In 2020, the Department of Defense (DoD) established the Cybersecurity Maturity Model Certification (CMMC) to combat evolving cyberthreats and safeguard Federal Contract Information (FCI) And Controlled Unclassified Information (CUI).
The framework has three key features:

  • Tiered Model: CMMC requires that companies entrusted with national security information implement cybersecurity standards at advanced levels, depending on the type and sensitivity of the information.
  • Assessment Requirement: CMMC assessments allow the DoD to verify the implementation of cybersecurity standards.
  • Implementation through Contracts: Once CMMC is fully implemented, DoD contractors that handle FCI and CUI will be required to achieve a certain level of CMMC compliance in order to secure contracts.

After a comprehensive review in March of 2021, it was determined CMMC needed some reworking. While the rule-making efforts continue, the DoD recommends contractors continue to adhere to existing cybersecurity standards, such as compliance with the National Institute of Standards and Technology (NIST) Special Publication (SP) 800-171 controls.

For an overview of the original CMMC design model, check out our previous post. 

What Will CMMC 2.0 Look Like?

CMMC 2.0 will replace the five-level model of CMMC 1.0 with a three-tiered model. While each level follows suit of increased complexity of cybersecurity requirements, implementation will be simplified.

Controls and Requirements

The three-tiered model requirements are as follows:

  • Level 1: Foundational – Level 1 remains largely the same as in model 1.0, with annual-self assessments and certifications by company leadership, as well as the same 17 controls required for protection of FCI.
  • Level 2: Advanced – level 2 is based more on CMMC 1.0’s level 3, with branches of “prioritized acquisitions” and “non-prioritized acquisitions” in relation to the sensitivity of CUI. Prioritized acquisitions will require independent third-party assessment every three years, while non-prioritized acquisitions will only require an annual self-assessment and certification. Level 2 will also require compliance of NIST’s SP 800-171 controls.
  • Level 3: Expert – Level 3 will replace levels 4 and 5 from CMMC 1.0. acquisitions at this level require triennial government-led assessments. Level 3 will also require compliance with NIST SP 800-172 controls.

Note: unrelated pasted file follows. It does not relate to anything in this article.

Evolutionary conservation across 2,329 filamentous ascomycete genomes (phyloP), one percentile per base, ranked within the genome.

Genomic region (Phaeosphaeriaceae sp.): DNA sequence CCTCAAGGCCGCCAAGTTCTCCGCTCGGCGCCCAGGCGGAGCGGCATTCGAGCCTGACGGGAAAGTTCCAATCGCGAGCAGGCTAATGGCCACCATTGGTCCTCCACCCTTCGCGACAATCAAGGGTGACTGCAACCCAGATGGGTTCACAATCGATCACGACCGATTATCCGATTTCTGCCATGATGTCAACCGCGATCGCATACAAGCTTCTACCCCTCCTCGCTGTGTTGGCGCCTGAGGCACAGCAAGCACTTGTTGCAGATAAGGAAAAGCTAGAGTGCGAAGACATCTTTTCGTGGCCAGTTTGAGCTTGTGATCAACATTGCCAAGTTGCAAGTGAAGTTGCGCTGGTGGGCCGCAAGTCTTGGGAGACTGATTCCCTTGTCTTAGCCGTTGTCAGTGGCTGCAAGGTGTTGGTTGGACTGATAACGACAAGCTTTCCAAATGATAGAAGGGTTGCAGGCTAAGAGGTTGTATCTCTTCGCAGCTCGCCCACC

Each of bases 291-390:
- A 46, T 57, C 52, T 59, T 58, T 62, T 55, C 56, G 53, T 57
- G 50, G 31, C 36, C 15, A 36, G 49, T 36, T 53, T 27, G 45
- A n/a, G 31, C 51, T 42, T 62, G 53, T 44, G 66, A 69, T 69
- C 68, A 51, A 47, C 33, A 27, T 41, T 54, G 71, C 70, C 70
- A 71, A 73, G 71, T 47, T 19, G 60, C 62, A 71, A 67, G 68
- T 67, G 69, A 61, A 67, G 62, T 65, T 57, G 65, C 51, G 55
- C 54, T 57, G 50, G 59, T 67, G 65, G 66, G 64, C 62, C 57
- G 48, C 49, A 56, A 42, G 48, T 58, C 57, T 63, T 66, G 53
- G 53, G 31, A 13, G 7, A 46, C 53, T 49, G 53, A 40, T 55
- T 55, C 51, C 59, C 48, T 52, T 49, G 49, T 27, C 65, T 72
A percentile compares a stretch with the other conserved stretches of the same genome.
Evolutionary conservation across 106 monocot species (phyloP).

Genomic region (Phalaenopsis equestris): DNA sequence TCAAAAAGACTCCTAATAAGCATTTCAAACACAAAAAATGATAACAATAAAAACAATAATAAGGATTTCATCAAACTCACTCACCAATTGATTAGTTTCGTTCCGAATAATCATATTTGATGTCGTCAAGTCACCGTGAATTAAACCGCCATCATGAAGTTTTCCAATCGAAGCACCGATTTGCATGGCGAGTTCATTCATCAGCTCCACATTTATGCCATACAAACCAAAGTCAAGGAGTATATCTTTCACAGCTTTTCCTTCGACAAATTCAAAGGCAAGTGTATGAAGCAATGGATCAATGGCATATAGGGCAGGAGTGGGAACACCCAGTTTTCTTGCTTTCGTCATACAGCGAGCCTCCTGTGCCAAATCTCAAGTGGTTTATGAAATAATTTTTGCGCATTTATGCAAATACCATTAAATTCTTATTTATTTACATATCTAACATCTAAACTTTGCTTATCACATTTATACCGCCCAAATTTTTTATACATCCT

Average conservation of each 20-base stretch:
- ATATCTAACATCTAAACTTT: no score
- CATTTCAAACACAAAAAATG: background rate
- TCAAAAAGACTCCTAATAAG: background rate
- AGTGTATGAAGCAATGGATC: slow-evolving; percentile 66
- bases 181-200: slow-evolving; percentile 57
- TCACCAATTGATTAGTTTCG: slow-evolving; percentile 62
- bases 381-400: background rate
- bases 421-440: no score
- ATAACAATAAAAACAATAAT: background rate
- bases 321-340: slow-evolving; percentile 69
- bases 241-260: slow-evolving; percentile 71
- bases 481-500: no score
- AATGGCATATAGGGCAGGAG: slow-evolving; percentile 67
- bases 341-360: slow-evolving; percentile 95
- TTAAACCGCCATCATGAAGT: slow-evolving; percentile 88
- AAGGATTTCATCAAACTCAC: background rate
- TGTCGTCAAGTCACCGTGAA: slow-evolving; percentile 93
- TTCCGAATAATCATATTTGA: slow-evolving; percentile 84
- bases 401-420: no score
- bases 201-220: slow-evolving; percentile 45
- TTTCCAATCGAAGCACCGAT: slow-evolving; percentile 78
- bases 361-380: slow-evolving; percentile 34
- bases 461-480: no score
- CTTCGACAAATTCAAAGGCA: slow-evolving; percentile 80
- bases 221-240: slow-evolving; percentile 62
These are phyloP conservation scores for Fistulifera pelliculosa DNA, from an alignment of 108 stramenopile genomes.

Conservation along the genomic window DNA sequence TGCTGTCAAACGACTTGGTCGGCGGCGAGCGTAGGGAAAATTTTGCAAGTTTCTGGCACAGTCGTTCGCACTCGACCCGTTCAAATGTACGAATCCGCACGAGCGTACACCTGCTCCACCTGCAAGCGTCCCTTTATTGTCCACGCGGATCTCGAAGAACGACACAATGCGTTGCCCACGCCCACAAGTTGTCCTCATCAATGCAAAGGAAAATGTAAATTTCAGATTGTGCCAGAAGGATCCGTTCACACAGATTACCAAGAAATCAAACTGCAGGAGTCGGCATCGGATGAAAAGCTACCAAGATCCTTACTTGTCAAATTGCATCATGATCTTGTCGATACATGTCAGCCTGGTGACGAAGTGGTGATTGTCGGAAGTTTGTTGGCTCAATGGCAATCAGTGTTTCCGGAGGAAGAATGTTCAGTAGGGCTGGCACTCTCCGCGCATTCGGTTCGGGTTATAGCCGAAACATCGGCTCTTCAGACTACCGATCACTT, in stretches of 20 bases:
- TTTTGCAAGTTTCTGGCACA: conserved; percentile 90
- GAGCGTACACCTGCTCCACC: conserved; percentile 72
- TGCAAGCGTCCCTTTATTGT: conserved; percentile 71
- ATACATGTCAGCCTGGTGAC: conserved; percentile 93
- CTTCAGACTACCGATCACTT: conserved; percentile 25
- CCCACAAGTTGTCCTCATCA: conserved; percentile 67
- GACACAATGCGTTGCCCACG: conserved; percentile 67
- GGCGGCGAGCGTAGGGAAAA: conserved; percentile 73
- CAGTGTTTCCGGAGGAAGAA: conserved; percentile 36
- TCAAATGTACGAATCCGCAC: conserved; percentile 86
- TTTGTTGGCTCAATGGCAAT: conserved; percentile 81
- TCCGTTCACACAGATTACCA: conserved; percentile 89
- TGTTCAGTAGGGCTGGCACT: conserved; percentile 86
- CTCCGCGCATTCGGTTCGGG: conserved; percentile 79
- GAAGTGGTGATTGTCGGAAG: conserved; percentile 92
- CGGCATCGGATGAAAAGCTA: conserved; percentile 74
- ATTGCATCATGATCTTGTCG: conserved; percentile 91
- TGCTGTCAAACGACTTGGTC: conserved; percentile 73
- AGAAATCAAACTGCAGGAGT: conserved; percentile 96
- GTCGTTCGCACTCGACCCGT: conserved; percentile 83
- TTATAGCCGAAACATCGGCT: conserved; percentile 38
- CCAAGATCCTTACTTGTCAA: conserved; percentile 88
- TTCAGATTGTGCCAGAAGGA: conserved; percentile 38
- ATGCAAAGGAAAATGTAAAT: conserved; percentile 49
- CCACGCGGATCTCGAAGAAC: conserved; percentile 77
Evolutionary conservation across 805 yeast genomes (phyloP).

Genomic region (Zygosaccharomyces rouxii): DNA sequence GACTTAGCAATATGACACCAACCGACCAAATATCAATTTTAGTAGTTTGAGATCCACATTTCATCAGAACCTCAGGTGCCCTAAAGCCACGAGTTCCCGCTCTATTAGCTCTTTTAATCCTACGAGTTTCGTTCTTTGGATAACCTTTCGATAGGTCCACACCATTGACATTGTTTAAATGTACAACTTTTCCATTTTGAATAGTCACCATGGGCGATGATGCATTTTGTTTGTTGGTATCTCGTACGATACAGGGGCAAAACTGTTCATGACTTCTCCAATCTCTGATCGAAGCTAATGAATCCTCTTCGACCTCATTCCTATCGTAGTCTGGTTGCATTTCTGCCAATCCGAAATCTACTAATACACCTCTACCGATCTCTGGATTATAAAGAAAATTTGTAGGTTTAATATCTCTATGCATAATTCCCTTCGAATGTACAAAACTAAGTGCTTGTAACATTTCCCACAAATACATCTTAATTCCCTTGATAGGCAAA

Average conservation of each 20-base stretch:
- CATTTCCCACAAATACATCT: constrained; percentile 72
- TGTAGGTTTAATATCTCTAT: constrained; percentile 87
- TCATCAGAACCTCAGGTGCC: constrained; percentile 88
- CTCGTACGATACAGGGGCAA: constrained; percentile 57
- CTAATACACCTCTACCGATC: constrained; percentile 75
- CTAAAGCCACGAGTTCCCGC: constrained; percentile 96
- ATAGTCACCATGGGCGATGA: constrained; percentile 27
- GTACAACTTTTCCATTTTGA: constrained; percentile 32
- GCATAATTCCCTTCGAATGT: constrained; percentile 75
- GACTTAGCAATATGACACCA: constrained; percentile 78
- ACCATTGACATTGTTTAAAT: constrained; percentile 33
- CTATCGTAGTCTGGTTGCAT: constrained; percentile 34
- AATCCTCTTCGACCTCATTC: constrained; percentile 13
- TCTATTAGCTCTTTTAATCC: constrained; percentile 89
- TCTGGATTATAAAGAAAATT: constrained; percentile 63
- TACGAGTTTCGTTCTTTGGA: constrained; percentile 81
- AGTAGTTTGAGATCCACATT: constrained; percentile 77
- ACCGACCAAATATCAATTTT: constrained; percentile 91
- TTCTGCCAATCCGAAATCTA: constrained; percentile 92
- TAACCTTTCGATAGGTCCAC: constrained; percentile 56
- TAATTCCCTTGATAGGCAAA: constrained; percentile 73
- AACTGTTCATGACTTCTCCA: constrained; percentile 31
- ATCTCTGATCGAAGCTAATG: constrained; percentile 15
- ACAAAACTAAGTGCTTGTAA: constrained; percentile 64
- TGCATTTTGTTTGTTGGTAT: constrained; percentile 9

How Does this Affect Your Organization?

While these changes include a lot of information, the new model is actually simplifying the process for DoD contractors to be compliant and receive CMMC certification. The streamlining of this model for validating contractor’s compliance to the NIST framework is actually being solidified, so depending on what type of FCI or CUI your organization handles will determine what level you must abide by.

Prepare Now

While there is still time before the specifics of CMMC 2.0 are finalized, there’s no better time than now to take a closer look at your existing cybersecurity practices. Being compliant is important, however carrying out good data hygiene and being secure during day to day operations is just as important to avoid a breach. To improve your organization’s security posture, there are five critical steps you can do now:

  • Cybersecurity awareness training. Educating your people on cyber threats, sharing information, the importance of strong passwords and what malicious links look like and what they can do, and why it’s important to install security patches and updates.
  • Implement access controls such as multi factor authentication and advanced threat detection
  • Authenticate users for access to only systems and data that they need to perform their job functions
  • Update your security protections and monitor your physical space

The DoD – and cyber security experts in general – also encourages organizations to either implement or draw on the NIST Cybersecurity Framework not only for compliance but security posture as well.

More Information to Come

CMMC 2.0 won’t be a contractual requirement until all rulemaking is complete, which can take anywhere from 9-24 months. In the meantime, contractors and suppliers should continue to adhere to the existing cybersecurity frameworks and focus on compliance with NIST SP 800-171 controls and required basic assessments.